The role of accountants in a digitalised tax system
A digital revolution is occurring at the Australian Tax Office and New Zealand’s Inland Revenue
- Both the Australian and New Zealand tax offices are moving to digitalise revenue collection
- Accountants may align with financial planners, liquidators etc. to incorporate value-added products
- Agents who depend on transactional operations, such as paper-based invoices, are under threat
By Ben Power
A raft of industries are being radically disrupted and dragged into the digital era. Australia’s and New Zealand’s tax administration systems are being similarly overhauled, modernised and moved to a 100 per cent digital footing.
Both the Australian Tax Office (ATO) and New Zealand’s Inland Revenue (IR) have begun rolling out modernisation programmes to simplify and streamline revenue collection and interaction with taxpayers.
In this new world, a major change is taking place: computers are talking to computers and tax agencies are increasingly getting data directly from taxpayers and other third parties.
That move is starting to accelerate with the introduction of new technology and software.
So what does that mean for the accounting profession? What will chartered accountants’ roles be in this new digital era?
The changes are a threat to those few accountants stuck in the legacy paper-based world. And the changes will continue to drive the evolution of accounting services from increasingly irrelevant transactional services to value-added services.
But the modernisation also creates new business opportunities for accounting firms to help clients navigate, and ensure compliance in, a new digital system.
“We see accountants as key partners in the future,” says the IR Deputy Commissioner of Information, Intelligence and Communications Mike Cunnington.
“The relationship is going to go deeper and become more engaged as we go forward.”
ATO’s 2020 vision
Governments around the world are eyeing the digital revolution as an important opportunity to overhaul old systems and to design a new, better public service. Tax authorities are at the vanguard of this change.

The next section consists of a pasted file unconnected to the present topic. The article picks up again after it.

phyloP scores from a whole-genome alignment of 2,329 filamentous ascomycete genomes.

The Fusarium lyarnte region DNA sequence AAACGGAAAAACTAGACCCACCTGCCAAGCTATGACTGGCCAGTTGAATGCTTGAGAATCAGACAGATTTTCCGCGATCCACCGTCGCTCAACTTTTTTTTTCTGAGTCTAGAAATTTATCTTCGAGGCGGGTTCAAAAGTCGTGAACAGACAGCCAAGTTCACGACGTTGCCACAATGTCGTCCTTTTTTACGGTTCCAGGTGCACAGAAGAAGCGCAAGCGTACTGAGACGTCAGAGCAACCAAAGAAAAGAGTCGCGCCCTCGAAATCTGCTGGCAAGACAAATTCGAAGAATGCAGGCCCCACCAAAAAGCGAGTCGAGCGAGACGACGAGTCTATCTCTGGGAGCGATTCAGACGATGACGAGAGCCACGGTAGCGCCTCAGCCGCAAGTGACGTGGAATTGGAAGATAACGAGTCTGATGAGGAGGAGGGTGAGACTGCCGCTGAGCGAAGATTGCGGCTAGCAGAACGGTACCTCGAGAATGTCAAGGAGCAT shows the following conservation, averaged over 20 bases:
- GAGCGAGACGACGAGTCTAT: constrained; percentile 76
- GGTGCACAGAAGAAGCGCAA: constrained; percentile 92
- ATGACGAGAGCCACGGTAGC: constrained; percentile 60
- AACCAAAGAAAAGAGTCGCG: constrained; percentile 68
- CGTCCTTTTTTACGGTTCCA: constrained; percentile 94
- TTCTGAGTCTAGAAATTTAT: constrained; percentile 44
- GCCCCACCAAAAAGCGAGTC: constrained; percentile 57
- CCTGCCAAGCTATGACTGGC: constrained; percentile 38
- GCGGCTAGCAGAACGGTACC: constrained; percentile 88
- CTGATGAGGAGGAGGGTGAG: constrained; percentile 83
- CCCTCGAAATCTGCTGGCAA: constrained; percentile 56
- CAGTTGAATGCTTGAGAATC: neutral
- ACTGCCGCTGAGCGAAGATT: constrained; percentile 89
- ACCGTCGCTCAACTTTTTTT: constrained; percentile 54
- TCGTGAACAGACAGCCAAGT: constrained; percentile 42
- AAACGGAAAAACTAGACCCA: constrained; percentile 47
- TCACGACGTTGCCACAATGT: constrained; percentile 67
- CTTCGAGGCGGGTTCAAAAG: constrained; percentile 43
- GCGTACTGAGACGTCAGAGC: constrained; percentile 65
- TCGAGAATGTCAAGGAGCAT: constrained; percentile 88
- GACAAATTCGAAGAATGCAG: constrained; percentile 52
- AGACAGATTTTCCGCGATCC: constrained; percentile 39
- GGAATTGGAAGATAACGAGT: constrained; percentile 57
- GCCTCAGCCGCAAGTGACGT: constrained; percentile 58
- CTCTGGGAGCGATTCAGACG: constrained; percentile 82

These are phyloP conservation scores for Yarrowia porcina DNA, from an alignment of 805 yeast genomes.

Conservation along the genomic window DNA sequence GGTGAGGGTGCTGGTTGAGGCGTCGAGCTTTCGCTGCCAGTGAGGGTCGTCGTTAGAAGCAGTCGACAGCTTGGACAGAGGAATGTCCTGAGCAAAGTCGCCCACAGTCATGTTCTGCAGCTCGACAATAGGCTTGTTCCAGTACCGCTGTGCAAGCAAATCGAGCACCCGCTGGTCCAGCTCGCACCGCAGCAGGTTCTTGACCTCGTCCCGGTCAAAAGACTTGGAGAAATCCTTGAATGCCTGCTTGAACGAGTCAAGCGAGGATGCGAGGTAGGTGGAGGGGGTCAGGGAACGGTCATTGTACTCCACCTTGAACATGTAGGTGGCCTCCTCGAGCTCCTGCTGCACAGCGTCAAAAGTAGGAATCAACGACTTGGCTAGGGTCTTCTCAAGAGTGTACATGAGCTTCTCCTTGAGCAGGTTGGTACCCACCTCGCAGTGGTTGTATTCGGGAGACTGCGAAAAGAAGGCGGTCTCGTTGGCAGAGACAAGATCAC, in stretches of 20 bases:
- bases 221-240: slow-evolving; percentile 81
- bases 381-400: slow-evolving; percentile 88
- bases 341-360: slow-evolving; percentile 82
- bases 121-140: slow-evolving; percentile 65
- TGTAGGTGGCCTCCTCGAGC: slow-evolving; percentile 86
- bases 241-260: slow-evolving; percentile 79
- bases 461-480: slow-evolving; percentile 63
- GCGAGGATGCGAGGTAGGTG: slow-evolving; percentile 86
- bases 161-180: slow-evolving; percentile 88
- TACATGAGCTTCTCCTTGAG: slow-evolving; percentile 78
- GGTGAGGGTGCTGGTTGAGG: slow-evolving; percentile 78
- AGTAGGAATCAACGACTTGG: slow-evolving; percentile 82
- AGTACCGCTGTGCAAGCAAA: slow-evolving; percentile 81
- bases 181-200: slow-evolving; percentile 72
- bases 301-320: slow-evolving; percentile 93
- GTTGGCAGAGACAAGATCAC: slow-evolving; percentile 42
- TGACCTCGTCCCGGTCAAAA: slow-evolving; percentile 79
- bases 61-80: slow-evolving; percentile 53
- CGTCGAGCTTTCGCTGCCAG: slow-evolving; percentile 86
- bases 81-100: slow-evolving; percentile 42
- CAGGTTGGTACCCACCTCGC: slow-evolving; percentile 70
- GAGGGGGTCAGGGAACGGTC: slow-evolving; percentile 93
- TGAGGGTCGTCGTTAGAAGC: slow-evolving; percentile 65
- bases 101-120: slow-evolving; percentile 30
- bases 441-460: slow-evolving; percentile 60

ATO Assistant Commissioner Colin Walker says that only a small proportion of tax agents now interact with the ATO entirely on paper. Just 1,700 tax agents are lodging entirely on paper out of the approximately 27,000 active in Australia.
Walker says that small number are usually older and possibly nearing retirement. Some still have internet issues and are resistant to, or afraid of, the digital world.
“We’re working to assist them to move to a digital world and to encourage them to utilise practice software,” he says.
But the big change is the growing ability of tax agencies like the ATO to collect data from third-party sources such as employers, banks and government agencies and pre-fill forms.
The ATO’s e-Tax and more modern myTax systems allow people to lodge online with some information pre-filled.
By tax time 2016, the ATO plans to have a single myTax product for everyone. That prompted a conciliatory message from the ATO’s Second Commissioner, Andrew Mills in a speech last year: “Now let me make one thing very clear. All this does not mean we are shutting out tax agents and intermediaries. That’s not our intention at all. You are very much a part of the picture.”